“I beseech you my brothers, remain faithful to the earth, and do not believe those who speak to you of otherworldly hopes! Poison-mixers are they, whether they know it or not. Despisers of life are they, decaying and poisoned themselves, of whom the earth is weary: so let them go” (Zarathustra, Prologue, §3).


Ben Myers said...

Editorial note: Although I originally entitled this series "20 Theologians and Why We Love Them", the series isn't quite over yet -- there are still another five or six to come.

byron smith said...

Thanks Ben!
Looking forward to the rest of the increasing inaccurately titled series.

byron smith said...

I forgot to include the reference for the initial Moltmann quote. It is from a short piece here.

Anonymous said...

Interesting. I wonder if Nietzsche would've accepted Kierkegaard's distinction between Christendom and Christianity. Both attacked Christendom, that's for sure. When Nietzsche said "God is dead", he refers to the fact that God is dead in the hearts of man, and remains a hinderance for progress. Kierkegaard would agree, and that is why he tries his best to rekindle the faith.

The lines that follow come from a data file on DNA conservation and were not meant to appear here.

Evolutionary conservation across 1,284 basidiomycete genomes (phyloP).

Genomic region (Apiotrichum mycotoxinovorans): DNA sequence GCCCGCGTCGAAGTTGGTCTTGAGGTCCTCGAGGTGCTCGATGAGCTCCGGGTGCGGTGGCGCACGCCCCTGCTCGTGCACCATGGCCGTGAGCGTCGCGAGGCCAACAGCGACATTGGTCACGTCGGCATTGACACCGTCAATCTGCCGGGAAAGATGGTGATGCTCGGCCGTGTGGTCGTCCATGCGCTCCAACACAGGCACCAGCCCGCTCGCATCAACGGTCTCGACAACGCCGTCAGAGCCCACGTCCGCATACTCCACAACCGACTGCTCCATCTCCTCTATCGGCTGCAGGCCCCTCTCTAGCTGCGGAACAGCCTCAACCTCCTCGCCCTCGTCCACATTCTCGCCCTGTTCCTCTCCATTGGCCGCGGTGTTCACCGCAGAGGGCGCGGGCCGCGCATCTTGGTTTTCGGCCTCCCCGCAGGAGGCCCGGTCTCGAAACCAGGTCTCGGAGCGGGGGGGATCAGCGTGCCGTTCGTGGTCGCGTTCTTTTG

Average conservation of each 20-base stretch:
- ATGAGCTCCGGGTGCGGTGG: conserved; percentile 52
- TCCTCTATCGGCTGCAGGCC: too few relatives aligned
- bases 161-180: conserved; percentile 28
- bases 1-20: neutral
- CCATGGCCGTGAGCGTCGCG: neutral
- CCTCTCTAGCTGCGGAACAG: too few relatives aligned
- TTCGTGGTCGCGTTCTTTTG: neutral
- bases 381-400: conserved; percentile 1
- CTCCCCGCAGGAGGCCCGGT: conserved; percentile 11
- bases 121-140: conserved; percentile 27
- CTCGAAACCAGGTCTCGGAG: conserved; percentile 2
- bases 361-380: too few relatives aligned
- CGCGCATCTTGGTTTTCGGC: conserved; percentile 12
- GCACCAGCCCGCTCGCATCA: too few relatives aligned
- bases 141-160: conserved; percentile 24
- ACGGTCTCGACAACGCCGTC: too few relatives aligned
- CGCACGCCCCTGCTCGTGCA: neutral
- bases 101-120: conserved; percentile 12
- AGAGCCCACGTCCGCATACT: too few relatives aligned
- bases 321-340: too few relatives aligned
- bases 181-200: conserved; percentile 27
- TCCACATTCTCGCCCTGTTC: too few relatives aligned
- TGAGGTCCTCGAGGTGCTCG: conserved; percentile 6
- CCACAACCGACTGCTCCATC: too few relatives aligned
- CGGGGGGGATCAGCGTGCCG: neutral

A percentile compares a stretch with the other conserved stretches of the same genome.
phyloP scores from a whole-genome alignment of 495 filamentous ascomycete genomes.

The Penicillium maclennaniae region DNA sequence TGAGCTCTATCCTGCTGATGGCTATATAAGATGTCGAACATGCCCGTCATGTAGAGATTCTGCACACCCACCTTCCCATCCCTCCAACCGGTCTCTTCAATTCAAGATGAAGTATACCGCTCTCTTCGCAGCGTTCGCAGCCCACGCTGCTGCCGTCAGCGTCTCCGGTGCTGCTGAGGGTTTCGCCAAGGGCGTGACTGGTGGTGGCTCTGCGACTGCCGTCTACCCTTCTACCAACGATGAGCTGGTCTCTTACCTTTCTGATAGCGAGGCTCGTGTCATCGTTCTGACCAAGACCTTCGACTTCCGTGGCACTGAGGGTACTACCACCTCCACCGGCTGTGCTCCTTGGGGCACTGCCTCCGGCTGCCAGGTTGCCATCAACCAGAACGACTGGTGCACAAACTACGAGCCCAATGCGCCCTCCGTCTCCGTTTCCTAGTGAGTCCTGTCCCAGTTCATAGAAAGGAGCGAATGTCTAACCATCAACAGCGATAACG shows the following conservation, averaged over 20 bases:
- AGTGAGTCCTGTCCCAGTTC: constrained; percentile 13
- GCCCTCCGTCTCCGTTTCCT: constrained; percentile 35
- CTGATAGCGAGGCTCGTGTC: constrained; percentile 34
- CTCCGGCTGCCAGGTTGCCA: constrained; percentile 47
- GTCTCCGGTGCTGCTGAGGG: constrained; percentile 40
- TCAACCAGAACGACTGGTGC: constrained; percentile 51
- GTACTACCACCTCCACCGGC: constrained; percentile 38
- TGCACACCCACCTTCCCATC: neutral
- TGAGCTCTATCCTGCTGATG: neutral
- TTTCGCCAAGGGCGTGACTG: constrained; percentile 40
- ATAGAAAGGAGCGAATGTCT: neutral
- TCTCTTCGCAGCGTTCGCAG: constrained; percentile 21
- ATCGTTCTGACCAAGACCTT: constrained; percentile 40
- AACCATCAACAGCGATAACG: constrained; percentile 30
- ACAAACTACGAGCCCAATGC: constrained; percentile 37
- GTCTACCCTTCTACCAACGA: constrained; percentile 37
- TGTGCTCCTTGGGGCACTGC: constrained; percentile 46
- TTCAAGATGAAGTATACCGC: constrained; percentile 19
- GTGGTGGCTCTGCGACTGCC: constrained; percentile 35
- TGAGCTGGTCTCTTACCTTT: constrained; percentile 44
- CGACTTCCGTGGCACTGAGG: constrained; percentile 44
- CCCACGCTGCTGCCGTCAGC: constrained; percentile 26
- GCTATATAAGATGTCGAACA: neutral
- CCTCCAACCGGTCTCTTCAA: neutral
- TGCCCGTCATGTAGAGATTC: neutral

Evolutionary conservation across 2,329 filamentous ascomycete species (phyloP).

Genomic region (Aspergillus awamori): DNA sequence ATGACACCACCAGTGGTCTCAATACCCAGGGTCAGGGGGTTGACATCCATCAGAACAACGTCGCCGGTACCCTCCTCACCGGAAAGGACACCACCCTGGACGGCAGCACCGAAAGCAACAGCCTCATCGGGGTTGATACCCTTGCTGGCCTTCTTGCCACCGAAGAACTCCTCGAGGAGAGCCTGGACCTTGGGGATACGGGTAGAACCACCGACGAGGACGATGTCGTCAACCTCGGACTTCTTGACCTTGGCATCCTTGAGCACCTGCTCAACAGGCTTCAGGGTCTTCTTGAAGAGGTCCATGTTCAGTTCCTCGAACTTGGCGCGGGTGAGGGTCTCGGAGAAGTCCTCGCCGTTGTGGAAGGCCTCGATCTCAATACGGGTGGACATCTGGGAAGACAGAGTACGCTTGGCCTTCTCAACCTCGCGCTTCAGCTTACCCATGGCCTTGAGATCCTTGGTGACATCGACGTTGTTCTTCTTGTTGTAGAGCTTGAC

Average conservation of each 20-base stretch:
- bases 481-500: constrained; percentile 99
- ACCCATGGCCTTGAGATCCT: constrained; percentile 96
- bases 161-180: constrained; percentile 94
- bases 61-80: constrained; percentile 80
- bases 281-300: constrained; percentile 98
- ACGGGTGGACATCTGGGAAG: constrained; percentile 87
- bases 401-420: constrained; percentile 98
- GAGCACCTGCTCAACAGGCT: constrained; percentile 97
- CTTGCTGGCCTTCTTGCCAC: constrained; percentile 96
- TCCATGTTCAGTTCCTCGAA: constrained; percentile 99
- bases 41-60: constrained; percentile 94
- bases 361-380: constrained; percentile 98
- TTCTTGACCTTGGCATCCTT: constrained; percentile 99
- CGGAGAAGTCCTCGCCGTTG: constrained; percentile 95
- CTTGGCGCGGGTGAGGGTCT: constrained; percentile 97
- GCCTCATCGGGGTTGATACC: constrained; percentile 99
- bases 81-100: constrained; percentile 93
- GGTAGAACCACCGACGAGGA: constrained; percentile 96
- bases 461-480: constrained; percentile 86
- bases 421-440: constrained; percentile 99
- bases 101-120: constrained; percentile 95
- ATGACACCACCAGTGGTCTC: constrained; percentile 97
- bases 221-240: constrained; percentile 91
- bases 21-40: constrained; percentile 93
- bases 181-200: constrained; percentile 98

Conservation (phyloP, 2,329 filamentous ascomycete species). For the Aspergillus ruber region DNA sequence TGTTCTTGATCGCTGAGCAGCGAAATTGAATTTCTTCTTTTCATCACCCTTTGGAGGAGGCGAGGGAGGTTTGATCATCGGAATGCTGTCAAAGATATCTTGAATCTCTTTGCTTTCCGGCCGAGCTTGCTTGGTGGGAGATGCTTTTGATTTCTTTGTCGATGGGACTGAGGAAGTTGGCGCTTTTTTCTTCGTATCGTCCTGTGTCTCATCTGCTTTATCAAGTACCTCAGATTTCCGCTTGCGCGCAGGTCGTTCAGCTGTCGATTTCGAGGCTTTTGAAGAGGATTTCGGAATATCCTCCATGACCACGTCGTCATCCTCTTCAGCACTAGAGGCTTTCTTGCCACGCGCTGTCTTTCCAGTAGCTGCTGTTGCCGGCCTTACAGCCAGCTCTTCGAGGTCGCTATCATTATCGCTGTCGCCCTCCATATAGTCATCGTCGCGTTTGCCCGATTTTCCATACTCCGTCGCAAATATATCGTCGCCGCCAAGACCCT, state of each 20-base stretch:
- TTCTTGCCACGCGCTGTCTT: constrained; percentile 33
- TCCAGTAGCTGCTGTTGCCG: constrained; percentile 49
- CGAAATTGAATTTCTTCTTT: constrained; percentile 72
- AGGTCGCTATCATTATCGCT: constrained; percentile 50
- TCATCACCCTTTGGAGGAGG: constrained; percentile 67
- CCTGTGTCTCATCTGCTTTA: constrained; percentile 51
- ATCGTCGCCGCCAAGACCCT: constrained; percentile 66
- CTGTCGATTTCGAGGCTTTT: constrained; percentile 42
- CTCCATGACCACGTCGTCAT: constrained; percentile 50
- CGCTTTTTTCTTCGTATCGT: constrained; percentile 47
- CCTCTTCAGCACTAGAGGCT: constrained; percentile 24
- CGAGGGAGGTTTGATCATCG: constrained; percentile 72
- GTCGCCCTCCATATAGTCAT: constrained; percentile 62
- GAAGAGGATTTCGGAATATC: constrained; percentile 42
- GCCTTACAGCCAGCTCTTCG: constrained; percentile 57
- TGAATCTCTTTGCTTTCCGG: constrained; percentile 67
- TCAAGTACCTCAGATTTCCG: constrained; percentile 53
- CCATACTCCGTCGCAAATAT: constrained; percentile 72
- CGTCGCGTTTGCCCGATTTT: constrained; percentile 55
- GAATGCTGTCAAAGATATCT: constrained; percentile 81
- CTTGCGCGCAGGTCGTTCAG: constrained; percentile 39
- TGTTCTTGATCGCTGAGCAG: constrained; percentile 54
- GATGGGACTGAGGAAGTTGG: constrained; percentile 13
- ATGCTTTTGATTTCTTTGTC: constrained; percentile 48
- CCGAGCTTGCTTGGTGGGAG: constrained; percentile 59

Anonymous said...

What do you people over here think about the radical orthodox reading of "God is dead" as simply declaring the death of the nihilist/voluntarist/humanist projection of the cartesian ego, the idol of modernity? Quite a nice thought: “... the God from which nihilism emerges is still-born, an idol.” (Michael Hanby). Or, perhaps, the idol from which nihilism is born is, simply, is "taken care of" by its own offspring.

guanilo said...

Unexpected, but quite thought-provoking. Nice job, Byron. I often think that the props given Heidegger's demolition of the "onto-theology" and his earlier "destructuring" of the history of metaphysics misses the debt he owes to Nietzsche. It is he who first took from us the "god of the philosophers" and of metaphysics. Awaking from our Platonic slumbers, indeed.